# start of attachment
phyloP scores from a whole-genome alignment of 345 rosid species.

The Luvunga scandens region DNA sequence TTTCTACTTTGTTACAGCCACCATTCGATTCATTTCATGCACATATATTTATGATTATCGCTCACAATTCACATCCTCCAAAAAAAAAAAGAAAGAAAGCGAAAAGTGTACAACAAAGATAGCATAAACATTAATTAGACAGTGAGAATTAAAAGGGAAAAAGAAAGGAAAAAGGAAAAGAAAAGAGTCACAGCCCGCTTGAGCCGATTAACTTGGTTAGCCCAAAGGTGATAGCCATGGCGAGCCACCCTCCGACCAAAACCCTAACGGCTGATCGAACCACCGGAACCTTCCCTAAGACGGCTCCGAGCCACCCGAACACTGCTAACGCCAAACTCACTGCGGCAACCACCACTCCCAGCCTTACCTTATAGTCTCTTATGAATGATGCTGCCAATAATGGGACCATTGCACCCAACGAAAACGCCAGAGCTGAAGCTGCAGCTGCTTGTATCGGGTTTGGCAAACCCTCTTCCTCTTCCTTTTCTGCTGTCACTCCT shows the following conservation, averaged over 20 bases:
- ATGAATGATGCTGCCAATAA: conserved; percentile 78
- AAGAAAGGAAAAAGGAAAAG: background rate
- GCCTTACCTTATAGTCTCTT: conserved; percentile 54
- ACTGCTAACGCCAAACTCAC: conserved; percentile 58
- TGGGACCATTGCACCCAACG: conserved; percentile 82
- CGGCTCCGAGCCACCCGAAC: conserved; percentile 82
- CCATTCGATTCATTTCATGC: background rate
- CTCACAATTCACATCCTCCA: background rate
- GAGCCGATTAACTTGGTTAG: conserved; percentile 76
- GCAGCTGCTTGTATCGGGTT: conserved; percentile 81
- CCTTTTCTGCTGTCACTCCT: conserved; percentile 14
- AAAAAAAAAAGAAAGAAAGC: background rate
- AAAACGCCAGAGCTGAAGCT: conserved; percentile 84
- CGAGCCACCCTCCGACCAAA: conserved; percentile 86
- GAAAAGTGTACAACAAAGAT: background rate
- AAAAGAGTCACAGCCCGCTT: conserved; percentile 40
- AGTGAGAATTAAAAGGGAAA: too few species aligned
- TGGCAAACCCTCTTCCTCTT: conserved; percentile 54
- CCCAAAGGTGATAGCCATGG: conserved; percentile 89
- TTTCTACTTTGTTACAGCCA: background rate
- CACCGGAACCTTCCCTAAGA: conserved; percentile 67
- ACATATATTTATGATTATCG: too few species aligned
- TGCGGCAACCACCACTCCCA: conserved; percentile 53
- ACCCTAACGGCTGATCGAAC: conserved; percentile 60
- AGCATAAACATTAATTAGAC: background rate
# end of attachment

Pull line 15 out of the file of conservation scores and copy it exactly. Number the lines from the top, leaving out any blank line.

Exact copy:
- AAAACGCCAGAGCTGAAGCT: conserved; percentile 84